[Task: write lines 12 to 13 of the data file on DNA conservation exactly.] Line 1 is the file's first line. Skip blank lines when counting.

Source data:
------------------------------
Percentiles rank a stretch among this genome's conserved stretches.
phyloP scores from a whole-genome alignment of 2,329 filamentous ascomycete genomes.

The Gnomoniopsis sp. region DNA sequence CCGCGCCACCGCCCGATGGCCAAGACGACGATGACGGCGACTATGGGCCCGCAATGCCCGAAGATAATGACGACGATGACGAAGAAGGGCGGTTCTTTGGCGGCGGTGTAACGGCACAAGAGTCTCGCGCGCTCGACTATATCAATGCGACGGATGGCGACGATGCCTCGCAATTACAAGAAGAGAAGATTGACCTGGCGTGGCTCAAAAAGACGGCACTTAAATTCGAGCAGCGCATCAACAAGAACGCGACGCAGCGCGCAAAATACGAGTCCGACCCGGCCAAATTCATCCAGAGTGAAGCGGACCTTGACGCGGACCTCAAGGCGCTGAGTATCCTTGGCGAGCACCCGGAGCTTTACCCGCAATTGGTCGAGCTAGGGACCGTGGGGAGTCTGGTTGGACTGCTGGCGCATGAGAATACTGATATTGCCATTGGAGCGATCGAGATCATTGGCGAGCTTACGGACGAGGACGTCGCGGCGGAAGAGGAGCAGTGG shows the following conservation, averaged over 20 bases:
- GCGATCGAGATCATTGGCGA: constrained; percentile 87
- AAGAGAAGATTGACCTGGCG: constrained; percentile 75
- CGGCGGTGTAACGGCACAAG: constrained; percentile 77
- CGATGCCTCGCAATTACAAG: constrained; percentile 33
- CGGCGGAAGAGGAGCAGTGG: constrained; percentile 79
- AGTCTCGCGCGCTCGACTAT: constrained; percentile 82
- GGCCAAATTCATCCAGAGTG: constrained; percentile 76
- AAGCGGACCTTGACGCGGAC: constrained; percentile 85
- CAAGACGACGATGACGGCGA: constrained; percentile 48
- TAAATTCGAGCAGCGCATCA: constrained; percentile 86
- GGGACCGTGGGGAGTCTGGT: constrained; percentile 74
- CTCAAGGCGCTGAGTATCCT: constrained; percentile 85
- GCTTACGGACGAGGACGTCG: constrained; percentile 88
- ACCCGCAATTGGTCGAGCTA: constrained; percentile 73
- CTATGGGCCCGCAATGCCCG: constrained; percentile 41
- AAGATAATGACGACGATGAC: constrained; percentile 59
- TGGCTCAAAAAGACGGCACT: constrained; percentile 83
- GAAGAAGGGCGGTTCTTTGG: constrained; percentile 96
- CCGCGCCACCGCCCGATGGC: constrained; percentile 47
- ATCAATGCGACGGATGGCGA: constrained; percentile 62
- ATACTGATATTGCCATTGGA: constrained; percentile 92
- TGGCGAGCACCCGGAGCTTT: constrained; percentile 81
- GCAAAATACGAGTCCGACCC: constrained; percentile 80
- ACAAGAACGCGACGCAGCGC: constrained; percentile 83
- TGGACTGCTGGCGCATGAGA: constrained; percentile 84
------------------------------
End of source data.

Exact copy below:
- CAAGACGACGATGACGGCGA: constrained; percentile 48
- TAAATTCGAGCAGCGCATCA: constrained; percentile 86